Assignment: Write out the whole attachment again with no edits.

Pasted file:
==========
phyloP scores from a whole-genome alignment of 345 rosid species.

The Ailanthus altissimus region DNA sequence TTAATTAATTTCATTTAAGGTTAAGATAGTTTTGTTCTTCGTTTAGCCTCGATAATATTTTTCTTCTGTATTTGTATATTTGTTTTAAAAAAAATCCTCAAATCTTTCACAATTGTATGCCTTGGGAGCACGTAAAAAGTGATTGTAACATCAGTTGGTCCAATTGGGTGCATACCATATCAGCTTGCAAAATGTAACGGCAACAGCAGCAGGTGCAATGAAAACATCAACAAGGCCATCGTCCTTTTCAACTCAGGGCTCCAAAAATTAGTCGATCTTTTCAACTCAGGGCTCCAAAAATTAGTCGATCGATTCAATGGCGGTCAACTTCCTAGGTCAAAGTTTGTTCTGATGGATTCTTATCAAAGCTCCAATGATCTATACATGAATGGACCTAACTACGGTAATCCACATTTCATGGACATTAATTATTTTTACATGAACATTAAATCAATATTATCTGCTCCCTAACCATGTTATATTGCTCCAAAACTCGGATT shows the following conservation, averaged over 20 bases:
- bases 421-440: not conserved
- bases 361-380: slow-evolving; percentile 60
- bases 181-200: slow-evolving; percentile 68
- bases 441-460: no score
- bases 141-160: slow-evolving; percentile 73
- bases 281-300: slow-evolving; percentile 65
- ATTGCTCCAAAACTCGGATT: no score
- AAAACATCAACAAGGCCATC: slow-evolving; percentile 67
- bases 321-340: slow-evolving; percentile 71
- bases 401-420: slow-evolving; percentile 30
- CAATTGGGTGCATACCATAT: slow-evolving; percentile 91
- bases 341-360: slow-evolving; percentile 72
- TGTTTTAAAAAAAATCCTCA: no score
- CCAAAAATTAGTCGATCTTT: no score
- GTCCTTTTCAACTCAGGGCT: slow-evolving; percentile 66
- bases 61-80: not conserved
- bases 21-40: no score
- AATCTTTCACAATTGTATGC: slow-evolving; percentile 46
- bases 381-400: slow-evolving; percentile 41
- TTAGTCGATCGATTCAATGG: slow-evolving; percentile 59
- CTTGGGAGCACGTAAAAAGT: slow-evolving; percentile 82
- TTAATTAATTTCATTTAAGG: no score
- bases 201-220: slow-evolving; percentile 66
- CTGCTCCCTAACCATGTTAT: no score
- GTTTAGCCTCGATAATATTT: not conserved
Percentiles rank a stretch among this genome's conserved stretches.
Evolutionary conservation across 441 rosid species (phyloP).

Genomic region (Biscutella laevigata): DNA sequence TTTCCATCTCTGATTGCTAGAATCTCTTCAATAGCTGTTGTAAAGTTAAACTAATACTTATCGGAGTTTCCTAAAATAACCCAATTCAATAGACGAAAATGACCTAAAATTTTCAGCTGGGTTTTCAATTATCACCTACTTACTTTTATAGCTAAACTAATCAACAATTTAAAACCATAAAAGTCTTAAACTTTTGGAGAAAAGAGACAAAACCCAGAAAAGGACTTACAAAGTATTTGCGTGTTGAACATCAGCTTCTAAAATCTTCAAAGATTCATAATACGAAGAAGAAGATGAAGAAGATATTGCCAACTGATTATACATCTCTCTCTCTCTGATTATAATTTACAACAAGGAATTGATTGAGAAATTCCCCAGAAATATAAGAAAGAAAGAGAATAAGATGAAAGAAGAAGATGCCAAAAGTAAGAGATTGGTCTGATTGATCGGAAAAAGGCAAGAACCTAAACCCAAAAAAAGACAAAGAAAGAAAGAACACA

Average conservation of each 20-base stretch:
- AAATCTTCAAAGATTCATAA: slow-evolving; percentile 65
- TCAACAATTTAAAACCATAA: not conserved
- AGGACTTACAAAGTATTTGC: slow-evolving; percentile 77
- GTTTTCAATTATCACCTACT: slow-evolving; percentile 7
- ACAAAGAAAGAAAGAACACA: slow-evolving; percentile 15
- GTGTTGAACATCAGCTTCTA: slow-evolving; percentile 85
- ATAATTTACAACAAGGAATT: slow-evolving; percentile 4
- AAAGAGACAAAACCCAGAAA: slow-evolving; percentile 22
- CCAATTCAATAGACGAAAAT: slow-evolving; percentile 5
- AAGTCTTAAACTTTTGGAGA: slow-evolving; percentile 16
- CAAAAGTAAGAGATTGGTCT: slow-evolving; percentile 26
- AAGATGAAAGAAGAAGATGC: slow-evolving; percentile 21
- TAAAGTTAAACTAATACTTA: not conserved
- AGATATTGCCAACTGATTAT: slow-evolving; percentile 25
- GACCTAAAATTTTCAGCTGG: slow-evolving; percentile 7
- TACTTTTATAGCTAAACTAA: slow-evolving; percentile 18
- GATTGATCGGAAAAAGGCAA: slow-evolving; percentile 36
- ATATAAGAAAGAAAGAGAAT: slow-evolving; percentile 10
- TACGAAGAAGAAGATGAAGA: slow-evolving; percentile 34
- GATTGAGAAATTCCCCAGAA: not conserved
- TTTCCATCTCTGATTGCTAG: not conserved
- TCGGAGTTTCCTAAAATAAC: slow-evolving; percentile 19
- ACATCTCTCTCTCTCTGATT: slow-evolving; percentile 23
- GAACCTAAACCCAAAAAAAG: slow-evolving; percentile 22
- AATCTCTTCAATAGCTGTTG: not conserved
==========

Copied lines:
phyloP scores from a whole-genome alignment of 345 rosid species.

The Ailanthus altissimus region DNA sequence TTAATTAATTTCATTTAAGGTTAAGATAGTTTTGTTCTTCGTTTAGCCTCGATAATATTTTTCTTCTGTATTTGTATATTTGTTTTAAAAAAAATCCTCAAATCTTTCACAATTGTATGCCTTGGGAGCACGTAAAAAGTGATTGTAACATCAGTTGGTCCAATTGGGTGCATACCATATCAGCTTGCAAAATGTAACGGCAACAGCAGCAGGTGCAATGAAAACATCAACAAGGCCATCGTCCTTTTCAACTCAGGGCTCCAAAAATTAGTCGATCTTTTCAACTCAGGGCTCCAAAAATTAGTCGATCGATTCAATGGCGGTCAACTTCCTAGGTCAAAGTTTGTTCTGATGGATTCTTATCAAAGCTCCAATGATCTATACATGAATGGACCTAACTACGGTAATCCACATTTCATGGACATTAATTATTTTTACATGAACATTAAATCAATATTATCTGCTCCCTAACCATGTTATATTGCTCCAAAACTCGGATT shows the following conservation, averaged over 20 bases:
- bases 421-440: not conserved
- bases 361-380: slow-evolving; percentile 60
- bases 181-200: slow-evolving; percentile 68
- bases 441-460: no score
- bases 141-160: slow-evolving; percentile 73
- bases 281-300: slow-evolving; percentile 65
- ATTGCTCCAAAACTCGGATT: no score
- AAAACATCAACAAGGCCATC: slow-evolving; percentile 67
- bases 321-340: slow-evolving; percentile 71
- bases 401-420: slow-evolving; percentile 30
- CAATTGGGTGCATACCATAT: slow-evolving; percentile 91
- bases 341-360: slow-evolving; percentile 72
- TGTTTTAAAAAAAATCCTCA: no score
- CCAAAAATTAGTCGATCTTT: no score
- GTCCTTTTCAACTCAGGGCT: slow-evolving; percentile 66
- bases 61-80: not conserved
- bases 21-40: no score
- AATCTTTCACAATTGTATGC: slow-evolving; percentile 46
- bases 381-400: slow-evolving; percentile 41
- TTAGTCGATCGATTCAATGG: slow-evolving; percentile 59
- CTTGGGAGCACGTAAAAAGT: slow-evolving; percentile 82
- TTAATTAATTTCATTTAAGG: no score
- bases 201-220: slow-evolving; percentile 66
- CTGCTCCCTAACCATGTTAT: no score
- GTTTAGCCTCGATAATATTT: not conserved
Percentiles rank a stretch among this genome's conserved stretches.
Evolutionary conservation across 441 rosid species (phyloP).

Genomic region (Biscutella laevigata): DNA sequence TTTCCATCTCTGATTGCTAGAATCTCTTCAATAGCTGTTGTAAAGTTAAACTAATACTTATCGGAGTTTCCTAAAATAACCCAATTCAATAGACGAAAATGACCTAAAATTTTCAGCTGGGTTTTCAATTATCACCTACTTACTTTTATAGCTAAACTAATCAACAATTTAAAACCATAAAAGTCTTAAACTTTTGGAGAAAAGAGACAAAACCCAGAAAAGGACTTACAAAGTATTTGCGTGTTGAACATCAGCTTCTAAAATCTTCAAAGATTCATAATACGAAGAAGAAGATGAAGAAGATATTGCCAACTGATTATACATCTCTCTCTCTCTGATTATAATTTACAACAAGGAATTGATTGAGAAATTCCCCAGAAATATAAGAAAGAAAGAGAATAAGATGAAAGAAGAAGATGCCAAAAGTAAGAGATTGGTCTGATTGATCGGAAAAAGGCAAGAACCTAAACCCAAAAAAAGACAAAGAAAGAAAGAACACA

Average conservation of each 20-base stretch:
- AAATCTTCAAAGATTCATAA: slow-evolving; percentile 65
- TCAACAATTTAAAACCATAA: not conserved
- AGGACTTACAAAGTATTTGC: slow-evolving; percentile 77
- GTTTTCAATTATCACCTACT: slow-evolving; percentile 7
- ACAAAGAAAGAAAGAACACA: slow-evolving; percentile 15
- GTGTTGAACATCAGCTTCTA: slow-evolving; percentile 85
- ATAATTTACAACAAGGAATT: slow-evolving; percentile 4
- AAAGAGACAAAACCCAGAAA: slow-evolving; percentile 22
- CCAATTCAATAGACGAAAAT: slow-evolving; percentile 5
- AAGTCTTAAACTTTTGGAGA: slow-evolving; percentile 16
- CAAAAGTAAGAGATTGGTCT: slow-evolving; percentile 26
- AAGATGAAAGAAGAAGATGC: slow-evolving; percentile 21
- TAAAGTTAAACTAATACTTA: not conserved
- AGATATTGCCAACTGATTAT: slow-evolving; percentile 25
- GACCTAAAATTTTCAGCTGG: slow-evolving; percentile 7
- TACTTTTATAGCTAAACTAA: slow-evolving; percentile 18
- GATTGATCGGAAAAAGGCAA: slow-evolving; percentile 36
- ATATAAGAAAGAAAGAGAAT: slow-evolving; percentile 10
- TACGAAGAAGAAGATGAAGA: slow-evolving; percentile 34
- GATTGAGAAATTCCCCAGAA: not conserved
- TTTCCATCTCTGATTGCTAG: not conserved
- TCGGAGTTTCCTAAAATAAC: slow-evolving; percentile 19
- ACATCTCTCTCTCTCTGATT: slow-evolving; percentile 23
- GAACCTAAACCCAAAAAAAG: slow-evolving; percentile 22
- AATCTCTTCAATAGCTGTTG: not conserved